The German painter and graphic artist George Grosz (1893-1959) was the most outstanding caricaturist and political satirist of the period after World War I.
George Grosz was born on July 26, 1893, in Berlin. He studied at the art academies of Dresden (1909) and Berlin (1911) and visited Paris (1913). He started his career as a cartoonist for humoristic reviews such as Ulk and Lustige Blätter; his concern for the actualities of the day was even then predominant.
During World War I Grosz was an infantryman in the German army. About 1916 he began to portray with biting satire the militarism and ruthlessness of the ruling classes. In Berlin in 1917 he joined the Dada movement, which was essentially a protest against war and exploitation and a call for a new humanism. By 1918 he was acknowledged as Germany's leading social critic in the field of the visual arts, whose pity for the underdog and hatred of capitalism penetrated deep into the consciousness of the postwar mentality in a Germany riddled by misery, inflation, and political failure.
Grosz's lithographic series in particular made him internationally known. His style was quite novel in the history of modern draftsmanship. His most famous series are Das Gesicht der herrschenden Klasse (1919), Abrechnung folgt and Ecce Homo (both 1922), Spiesser Spiegel (1924), and Das neue Gesicht der herrschenden Klasse and Die Gezeichneten (both 1930). Only the work of the German painter Otto Dix could compare with the acidity, the fantastic aggressiveness, and the determination of Grosz to unmask the social lie, the cruelty of war, and the depraved moral code.
In 1920 Grosz visited Italy, and in 1922 he spent 6 months in Russia. About 1925 he approached in his paintings a style that was utterly realistic; it was called the Neue Sachlichkeit (New Objectivity), and it was a reaction to the expressionist trends of the era. This is exemplified in his portrait of Max Hermann Neisse (1927).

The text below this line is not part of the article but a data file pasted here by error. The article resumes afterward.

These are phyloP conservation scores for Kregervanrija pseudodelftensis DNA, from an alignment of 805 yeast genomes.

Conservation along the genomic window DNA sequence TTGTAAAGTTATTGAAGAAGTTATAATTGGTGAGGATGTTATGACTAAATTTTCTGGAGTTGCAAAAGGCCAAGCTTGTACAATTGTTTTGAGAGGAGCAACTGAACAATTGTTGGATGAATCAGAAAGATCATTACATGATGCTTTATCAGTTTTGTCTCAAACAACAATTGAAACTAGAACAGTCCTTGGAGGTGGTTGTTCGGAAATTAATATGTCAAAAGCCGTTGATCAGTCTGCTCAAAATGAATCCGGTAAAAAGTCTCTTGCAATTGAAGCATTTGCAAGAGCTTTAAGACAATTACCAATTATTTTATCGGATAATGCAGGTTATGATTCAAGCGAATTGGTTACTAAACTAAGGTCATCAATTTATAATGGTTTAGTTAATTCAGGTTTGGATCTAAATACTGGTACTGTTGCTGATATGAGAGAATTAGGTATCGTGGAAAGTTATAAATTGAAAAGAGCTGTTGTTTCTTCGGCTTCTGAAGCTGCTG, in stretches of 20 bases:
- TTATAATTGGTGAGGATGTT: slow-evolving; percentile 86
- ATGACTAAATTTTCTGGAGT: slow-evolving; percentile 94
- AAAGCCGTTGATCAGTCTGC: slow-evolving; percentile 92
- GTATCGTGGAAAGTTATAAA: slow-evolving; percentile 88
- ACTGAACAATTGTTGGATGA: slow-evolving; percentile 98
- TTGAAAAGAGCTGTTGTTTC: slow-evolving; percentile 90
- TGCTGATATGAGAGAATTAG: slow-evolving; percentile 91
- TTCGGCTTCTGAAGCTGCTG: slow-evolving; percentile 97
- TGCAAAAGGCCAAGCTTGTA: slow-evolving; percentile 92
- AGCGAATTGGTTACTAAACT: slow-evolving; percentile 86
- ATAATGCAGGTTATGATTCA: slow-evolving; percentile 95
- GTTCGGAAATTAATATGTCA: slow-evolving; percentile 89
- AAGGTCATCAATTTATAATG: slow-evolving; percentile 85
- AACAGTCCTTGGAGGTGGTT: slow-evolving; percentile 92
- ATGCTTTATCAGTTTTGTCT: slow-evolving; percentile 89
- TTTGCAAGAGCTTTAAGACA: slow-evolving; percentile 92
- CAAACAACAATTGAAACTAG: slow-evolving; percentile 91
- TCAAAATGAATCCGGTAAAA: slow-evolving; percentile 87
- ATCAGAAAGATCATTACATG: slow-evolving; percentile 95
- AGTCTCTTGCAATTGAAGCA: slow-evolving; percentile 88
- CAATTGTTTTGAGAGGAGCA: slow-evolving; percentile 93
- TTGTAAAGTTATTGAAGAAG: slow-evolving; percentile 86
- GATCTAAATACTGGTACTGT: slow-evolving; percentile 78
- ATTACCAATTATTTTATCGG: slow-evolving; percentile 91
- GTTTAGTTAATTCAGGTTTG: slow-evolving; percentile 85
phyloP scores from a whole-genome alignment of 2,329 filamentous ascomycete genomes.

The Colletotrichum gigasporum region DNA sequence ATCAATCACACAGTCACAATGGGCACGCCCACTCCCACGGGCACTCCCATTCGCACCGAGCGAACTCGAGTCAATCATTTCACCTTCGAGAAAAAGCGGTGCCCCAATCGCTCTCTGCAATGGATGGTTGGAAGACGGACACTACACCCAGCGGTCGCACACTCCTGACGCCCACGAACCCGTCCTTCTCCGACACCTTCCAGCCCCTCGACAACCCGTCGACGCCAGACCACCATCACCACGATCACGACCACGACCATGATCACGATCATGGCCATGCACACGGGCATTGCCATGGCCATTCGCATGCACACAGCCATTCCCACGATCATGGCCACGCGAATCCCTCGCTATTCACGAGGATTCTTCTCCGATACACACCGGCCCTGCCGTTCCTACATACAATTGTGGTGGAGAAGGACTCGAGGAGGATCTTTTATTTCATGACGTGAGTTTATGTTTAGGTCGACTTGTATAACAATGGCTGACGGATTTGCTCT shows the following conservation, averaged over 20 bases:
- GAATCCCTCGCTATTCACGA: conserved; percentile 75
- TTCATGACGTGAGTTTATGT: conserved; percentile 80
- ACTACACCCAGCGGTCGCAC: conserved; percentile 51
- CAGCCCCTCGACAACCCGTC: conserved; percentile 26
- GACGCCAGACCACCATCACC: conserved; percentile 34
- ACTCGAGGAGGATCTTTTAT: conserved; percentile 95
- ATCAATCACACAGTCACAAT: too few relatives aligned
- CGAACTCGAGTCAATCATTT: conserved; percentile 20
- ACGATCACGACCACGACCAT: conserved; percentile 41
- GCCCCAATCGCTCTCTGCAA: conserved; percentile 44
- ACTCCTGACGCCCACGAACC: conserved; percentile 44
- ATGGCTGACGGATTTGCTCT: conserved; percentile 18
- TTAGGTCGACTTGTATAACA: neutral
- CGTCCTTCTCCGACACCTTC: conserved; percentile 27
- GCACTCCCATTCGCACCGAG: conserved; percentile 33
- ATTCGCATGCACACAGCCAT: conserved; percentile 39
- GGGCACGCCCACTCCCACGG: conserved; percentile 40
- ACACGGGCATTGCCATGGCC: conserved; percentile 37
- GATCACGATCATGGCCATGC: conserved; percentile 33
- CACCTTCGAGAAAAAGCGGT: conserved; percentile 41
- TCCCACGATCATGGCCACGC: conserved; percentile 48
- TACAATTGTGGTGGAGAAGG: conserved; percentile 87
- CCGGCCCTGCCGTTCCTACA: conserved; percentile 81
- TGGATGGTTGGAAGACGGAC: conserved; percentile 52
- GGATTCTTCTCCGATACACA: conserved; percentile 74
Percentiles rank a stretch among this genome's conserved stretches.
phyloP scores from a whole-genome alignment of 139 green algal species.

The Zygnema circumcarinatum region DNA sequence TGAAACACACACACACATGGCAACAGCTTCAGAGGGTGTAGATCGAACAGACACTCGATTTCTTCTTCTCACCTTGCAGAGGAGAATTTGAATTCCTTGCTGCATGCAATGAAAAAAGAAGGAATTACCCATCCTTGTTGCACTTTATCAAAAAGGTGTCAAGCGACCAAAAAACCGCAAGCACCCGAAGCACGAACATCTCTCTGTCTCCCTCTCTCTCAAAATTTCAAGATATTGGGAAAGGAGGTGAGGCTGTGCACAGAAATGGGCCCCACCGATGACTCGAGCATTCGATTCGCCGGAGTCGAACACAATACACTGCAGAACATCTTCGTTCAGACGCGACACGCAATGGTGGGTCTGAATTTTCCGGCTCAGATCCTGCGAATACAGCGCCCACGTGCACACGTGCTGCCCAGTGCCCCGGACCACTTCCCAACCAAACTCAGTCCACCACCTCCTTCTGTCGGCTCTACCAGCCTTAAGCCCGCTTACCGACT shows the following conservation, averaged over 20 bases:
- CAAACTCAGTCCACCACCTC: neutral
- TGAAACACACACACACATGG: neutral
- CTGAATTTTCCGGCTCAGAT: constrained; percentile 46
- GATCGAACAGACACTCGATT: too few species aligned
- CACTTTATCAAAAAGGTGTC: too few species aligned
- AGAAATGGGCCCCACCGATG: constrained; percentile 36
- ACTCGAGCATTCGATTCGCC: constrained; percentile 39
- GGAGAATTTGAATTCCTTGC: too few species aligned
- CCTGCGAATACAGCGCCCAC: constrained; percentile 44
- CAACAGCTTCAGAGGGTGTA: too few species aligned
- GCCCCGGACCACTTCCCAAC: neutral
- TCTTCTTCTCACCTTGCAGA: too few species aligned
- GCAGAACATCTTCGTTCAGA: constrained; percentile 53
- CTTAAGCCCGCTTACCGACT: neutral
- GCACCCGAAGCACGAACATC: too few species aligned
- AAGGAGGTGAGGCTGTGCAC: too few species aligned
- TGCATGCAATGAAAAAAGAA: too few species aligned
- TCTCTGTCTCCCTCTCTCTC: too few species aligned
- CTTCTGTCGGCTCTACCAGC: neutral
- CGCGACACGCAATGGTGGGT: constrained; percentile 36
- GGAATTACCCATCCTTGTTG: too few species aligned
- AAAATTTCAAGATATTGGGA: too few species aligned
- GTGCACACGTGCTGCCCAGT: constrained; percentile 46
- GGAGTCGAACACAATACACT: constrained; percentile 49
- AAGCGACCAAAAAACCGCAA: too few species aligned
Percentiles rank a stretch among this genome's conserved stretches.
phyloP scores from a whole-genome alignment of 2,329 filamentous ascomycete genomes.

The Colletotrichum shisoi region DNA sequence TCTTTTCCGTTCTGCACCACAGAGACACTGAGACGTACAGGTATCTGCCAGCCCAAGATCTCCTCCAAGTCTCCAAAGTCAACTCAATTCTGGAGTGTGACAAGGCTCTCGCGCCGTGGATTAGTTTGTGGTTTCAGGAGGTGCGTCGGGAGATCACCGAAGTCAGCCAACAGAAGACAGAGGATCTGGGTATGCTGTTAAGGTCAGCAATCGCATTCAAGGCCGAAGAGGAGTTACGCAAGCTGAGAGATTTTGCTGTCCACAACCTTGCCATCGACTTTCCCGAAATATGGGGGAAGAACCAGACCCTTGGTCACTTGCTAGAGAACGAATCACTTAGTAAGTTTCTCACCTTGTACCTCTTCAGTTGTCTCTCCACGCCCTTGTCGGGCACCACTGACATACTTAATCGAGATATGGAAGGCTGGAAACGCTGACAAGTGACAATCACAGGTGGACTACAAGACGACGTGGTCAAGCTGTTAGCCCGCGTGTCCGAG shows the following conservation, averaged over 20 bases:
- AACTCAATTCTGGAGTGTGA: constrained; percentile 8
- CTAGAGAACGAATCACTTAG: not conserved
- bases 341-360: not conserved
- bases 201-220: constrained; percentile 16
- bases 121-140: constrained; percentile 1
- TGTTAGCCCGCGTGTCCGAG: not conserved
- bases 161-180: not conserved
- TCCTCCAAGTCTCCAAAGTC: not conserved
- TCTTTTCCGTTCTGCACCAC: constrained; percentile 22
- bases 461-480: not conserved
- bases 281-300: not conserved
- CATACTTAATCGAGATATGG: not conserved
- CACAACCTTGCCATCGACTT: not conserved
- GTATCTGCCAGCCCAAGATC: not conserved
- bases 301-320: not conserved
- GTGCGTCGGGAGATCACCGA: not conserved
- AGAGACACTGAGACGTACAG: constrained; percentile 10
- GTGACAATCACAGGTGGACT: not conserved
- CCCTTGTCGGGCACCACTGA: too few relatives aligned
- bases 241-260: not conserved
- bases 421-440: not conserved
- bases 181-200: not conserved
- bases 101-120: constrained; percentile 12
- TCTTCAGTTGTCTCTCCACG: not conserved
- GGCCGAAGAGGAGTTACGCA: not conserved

In 1932 Grosz accepted an invitation by the Art Students League of New York City to teach there. The following year he opened an art school, which he conducted until 1937. That year he was included in the German exhibition of "degenerate" art; a year later he was deprived of his German citizenship and became an American citizen. Grosz taught at the School of Fine Arts, Columbia University (1941-1942). For a short time he painted landscapes and figural compositions with nudes, but he soon returned to works in a social realist mode. He died in Berlin on July 6, 1959.
Grosz's A Little Yes and a Big No (1946) is his autobiography. Herbert Bittner, ed., George Grosz (1961), includes an essay by the artist, "On My Drawings." John I. H. Baur, George Grosz (1954), is a study of the artist's work deepened by psychological insight. The artistic climate in which Grosz worked is described in Franz Roh, German Art in the 20th Century (1968). Reproductions of his work are in Arts Council of Great Britain, George Grosz, 1893-1959 (1963).
George Grosz:his life and work, New York:Universe Books, 1979.
Grosz, George, The autobiography of George Grosz:a small yes and a big no, London; New York:Allison & Busby, 1982.
Grosz, George, George Grosz, an autobiography, New York: Macmillan, 1983. □
George Grosz (grōs), 1893–1959, German-American caricaturist, draughtsman, and painter, b. Berlin. Before and during World War I he contributed drawings on proletarian themes to Illustration and other German periodicals. He was associated with the Dada group at that time. In postwar Germany, Grosz was famous for his vitriolic, satirical drawings attacking the corruption of German bourgeois society. On three occasions he was brought to trial by the state for allegedly defaming public morals and for blasphemy. In his caricatures he evoked a nightmare world, an inferno, made credible with a few jagged pen-and-ink lines. In 1924, Grosz began to paint, and in 1933 he accepted a position as art instructor at the Art Students League, New York City. He became a U.S. citizen in 1938. At first the fiery work of his German period was supplanted by a more traditional rendering of figures and landscapes. However, World War II impelled him to create a symbolic series of ravaged figures. His drawing Street Scene (Philadelphia Mus. of Art) is characteristic. Other works are at the Museum of Modern Art. Two collections of his drawings were published in 1944.
See his autobiography, A Little Yes and a Big No (tr. 1946) and Ecce Homo (new ed. 1966); biographies by H. Hess (1985) and M. K. Flavell (1988).